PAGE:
We are just sending off LCRW-with-green-eyeshadow, the most inventive subscription request we’ve received yet.

Will has a great post on findings at a recent library sale (and also a call to action for New Yorkers). Will’s blog is a must-read.
Alan DeNiro’s review of The New Space Opera at Rain Taxi is the basis for a conversation on SF Signal. Then it got picked up by io9. Then a huge spaceship appeared over the Twin Cities and uploaded Alan, Kristin, and Rain Taxi. Good luck out there!

Somehow completely missed that there was an online discussion of Sean Stewart’s Perfect Circle which included Sean. Sean’s new book, Cathy’s Key: If Found, Call (650) 266-8202, is hitting stores right about Now.



Tiptree

Fri 18 Apr 2008 - Filed under: Not a Journal., | Leave a Comment| Posted by: Gavin

Marks, Water LogicCongratulations to Sarah Hall for the Tiptree Award for The Carhullan Army. (published in the US as Daughters of the North.) It’s an excellent book and Gavin hopes there will be something that good this year as he is one of the judges!

We mentioned the other day that Interfictions was on the Honor List and we are incredibly proud and happy to note that Laurie J. Marks‘s novel Water Logic was also on the Honor List: pick up the book from us, by mail order, or Powells, BookSense.com, or on Fictionwise.

It’s been fun to see the reaction to the question “are awards worthwhile?” over the last week. How about: it depends? (The answer to everything!) It depends on: whether you trust the jury for some awards; if you follow the will of the populace (online or otherwise); whether you think a self-limited interest group of some sort will produce an interesting list of books. The Tiptree Award seems worthwhile in that the jury redefines the definition every year and produces some great reading lists—as well as the occasional head scratcher.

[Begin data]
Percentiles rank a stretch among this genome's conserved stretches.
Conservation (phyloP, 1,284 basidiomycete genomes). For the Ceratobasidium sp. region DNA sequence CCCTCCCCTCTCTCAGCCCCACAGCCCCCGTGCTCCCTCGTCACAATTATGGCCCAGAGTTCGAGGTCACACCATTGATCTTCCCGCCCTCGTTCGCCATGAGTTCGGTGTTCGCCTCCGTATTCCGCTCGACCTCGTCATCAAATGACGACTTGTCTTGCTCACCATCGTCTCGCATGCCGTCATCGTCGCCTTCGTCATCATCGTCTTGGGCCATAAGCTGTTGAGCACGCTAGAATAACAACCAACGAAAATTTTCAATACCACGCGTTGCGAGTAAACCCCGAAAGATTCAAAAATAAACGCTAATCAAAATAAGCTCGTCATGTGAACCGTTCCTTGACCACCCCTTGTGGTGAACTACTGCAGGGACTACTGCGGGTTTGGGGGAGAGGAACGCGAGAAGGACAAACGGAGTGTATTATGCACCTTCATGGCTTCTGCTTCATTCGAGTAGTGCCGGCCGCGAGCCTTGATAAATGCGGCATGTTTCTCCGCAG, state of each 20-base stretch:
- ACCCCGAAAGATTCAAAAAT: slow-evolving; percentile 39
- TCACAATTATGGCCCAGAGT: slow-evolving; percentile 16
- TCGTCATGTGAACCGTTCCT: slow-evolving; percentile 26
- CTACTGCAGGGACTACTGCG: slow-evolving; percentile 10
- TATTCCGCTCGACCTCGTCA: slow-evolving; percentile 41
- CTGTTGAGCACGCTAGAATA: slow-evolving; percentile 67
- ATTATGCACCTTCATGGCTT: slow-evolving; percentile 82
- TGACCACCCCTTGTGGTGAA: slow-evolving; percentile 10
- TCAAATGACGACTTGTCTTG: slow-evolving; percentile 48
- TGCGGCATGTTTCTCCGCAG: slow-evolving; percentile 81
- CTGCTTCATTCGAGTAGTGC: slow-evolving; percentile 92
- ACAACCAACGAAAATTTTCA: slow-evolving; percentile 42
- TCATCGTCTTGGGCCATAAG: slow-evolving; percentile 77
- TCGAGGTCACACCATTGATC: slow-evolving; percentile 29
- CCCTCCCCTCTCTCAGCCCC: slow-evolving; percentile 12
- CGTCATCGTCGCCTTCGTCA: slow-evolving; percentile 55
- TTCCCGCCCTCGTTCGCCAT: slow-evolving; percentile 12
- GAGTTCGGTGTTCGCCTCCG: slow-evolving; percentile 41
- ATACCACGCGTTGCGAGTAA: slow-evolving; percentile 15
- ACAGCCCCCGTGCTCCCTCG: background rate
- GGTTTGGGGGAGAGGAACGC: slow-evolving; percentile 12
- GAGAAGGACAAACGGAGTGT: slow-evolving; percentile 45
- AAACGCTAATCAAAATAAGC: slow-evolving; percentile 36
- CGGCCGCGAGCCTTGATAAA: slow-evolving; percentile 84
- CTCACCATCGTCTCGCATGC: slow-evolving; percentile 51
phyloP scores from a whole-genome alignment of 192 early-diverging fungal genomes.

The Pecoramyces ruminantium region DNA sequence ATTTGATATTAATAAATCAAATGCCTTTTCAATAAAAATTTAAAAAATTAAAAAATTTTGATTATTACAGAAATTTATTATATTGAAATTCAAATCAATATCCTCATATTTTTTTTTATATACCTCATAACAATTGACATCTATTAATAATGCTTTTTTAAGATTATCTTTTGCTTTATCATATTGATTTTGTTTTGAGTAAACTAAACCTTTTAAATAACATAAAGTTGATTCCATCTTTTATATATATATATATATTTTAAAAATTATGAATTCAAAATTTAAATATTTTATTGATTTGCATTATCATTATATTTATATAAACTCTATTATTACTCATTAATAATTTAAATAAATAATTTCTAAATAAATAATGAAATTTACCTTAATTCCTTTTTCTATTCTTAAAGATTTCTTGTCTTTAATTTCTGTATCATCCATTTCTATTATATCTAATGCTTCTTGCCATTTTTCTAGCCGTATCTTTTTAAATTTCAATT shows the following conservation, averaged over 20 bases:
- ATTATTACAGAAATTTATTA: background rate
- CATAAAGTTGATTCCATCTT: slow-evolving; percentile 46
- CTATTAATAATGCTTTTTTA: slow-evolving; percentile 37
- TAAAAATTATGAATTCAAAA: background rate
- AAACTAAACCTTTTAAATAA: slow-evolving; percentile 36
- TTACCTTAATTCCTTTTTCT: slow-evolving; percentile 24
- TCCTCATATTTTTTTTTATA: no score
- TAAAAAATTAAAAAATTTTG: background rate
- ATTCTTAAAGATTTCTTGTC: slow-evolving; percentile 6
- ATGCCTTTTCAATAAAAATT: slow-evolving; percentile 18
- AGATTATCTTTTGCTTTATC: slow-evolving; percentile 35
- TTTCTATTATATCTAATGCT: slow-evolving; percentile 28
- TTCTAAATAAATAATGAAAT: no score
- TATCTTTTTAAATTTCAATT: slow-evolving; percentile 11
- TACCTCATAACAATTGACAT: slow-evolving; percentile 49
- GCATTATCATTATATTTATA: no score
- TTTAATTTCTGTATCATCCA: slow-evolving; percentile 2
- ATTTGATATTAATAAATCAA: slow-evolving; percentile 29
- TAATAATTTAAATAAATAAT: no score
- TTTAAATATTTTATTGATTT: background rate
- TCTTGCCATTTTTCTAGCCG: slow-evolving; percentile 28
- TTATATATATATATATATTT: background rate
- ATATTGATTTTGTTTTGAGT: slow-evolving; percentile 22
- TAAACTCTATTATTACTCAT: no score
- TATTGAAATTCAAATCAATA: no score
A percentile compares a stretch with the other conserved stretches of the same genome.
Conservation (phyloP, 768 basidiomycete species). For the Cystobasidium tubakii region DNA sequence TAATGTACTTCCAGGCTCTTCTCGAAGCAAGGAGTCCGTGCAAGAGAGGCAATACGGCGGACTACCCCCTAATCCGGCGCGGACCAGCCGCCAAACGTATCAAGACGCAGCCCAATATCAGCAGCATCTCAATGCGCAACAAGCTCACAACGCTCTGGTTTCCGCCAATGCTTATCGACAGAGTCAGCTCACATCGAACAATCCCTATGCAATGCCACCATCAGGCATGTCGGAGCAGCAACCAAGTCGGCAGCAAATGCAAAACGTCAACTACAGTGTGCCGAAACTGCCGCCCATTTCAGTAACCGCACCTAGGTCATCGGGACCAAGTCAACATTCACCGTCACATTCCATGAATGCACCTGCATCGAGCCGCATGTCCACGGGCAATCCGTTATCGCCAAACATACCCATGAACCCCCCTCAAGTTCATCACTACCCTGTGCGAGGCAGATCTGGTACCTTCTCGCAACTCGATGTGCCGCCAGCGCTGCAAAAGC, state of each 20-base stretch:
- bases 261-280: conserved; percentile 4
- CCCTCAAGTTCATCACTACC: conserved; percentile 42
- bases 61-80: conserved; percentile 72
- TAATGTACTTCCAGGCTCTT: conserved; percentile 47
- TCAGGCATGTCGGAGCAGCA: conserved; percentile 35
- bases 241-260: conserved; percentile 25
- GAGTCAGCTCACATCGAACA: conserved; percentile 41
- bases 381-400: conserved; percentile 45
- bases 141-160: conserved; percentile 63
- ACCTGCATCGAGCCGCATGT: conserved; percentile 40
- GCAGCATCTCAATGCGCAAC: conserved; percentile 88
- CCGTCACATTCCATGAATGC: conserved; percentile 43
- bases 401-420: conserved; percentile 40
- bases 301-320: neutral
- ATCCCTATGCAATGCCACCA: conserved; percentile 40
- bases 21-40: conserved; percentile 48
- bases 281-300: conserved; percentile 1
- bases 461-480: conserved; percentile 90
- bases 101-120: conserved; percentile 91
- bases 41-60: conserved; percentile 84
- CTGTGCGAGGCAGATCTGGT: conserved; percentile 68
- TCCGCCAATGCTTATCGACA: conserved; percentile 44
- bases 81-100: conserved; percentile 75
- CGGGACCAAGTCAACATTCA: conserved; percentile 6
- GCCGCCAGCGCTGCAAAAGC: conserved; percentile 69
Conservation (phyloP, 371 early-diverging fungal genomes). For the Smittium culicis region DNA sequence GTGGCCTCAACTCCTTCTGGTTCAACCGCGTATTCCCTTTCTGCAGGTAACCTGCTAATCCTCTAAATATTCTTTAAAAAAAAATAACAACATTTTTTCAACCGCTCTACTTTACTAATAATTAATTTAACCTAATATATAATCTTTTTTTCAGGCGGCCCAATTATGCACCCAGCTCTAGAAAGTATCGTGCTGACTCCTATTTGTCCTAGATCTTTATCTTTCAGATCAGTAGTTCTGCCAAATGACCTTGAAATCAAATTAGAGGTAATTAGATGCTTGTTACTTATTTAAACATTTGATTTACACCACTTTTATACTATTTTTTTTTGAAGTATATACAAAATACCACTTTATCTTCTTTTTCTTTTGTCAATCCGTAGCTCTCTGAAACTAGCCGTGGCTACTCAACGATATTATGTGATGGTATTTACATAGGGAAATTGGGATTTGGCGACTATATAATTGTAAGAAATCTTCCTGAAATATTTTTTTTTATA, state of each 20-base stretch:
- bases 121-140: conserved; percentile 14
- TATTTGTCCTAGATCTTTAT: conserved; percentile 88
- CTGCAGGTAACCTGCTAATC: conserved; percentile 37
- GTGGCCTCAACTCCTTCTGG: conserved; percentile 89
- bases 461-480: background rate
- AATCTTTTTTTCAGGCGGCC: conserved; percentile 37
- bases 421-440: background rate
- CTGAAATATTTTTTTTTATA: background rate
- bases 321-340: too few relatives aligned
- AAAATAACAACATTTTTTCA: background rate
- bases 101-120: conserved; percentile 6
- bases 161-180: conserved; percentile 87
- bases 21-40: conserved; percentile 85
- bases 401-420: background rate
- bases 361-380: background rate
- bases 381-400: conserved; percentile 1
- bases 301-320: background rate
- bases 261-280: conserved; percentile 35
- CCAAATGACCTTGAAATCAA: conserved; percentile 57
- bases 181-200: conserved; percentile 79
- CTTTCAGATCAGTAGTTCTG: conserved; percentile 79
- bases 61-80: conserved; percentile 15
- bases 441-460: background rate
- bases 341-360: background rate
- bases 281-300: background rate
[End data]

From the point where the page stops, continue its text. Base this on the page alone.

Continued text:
Laurie’s book—and the rest of the Honor List—is a book which, besides being a dark, thoughtful , entertaining pageturner, makes people think. It’s a noisy world and anything that encourages people to stop and think is excellent.

Here’s the full Honor List (via Gwenda):

  • “Dangerous Space” by Kelley Eskridge, in the author’s collection Dangerous Space (Aqueduct Press, 2007)
  • Water Logic by Laurie Marks (Small Beer Press, 2007)
  • Empress of Mijak and The Riven Kingdom by Karen Miller (HarperCollins, Australia, 2007)
  • The Shadow Speaker by Nnedi Okorafor-Mbachu (Hyperion, 2007)
  • Interfictions, edited by Delia Sherman and Theodora Goss (Interstitial Arts Foundation/Small Beer Press, 2007)
  • Glasshouse by Charles Stross (Ace, 2006)
  • The Margarets by Sheri S. Tepper (Harper Collins 2007)
  • Y: The Last Man, written by Brian K. Vaughan, art by Pia Guerra (available in 60 issues or 10 volumes from DC/Vertigo Comics, 2002-2008)
  • Flora Segunda by Ysabeau Wilce (Harcourt, 2007)


Wed 16 Apr 2008 - Filed under: Not a Journal., | Leave a Comment| Posted by: Gavin

InterfictionsIt’s been almost a year since the Publication Day of the Interstitial Arts Foundation’s first anthology Interfictions: how about an update?

Yesterday it was announced that the book was one of 9 on the Tiptree Award Honor List, which is great news and retrospectively seems very fitting that an anthology intent on ignoring all kinds of borders would be recognized by an award that seeks to expand our understanding of gender. (Read “expand our understanding” as “blow your mind.”)

And then on Friday Christopher Barzak announced that he and Delia Sherman will be editing the second Interfictions. The editors will be reading this October and November and the book will be published some time in 2009. Get ye to your thinking chair or get out your pencils and papers (or whatever your tools of interstitial fiction production are) and get to it.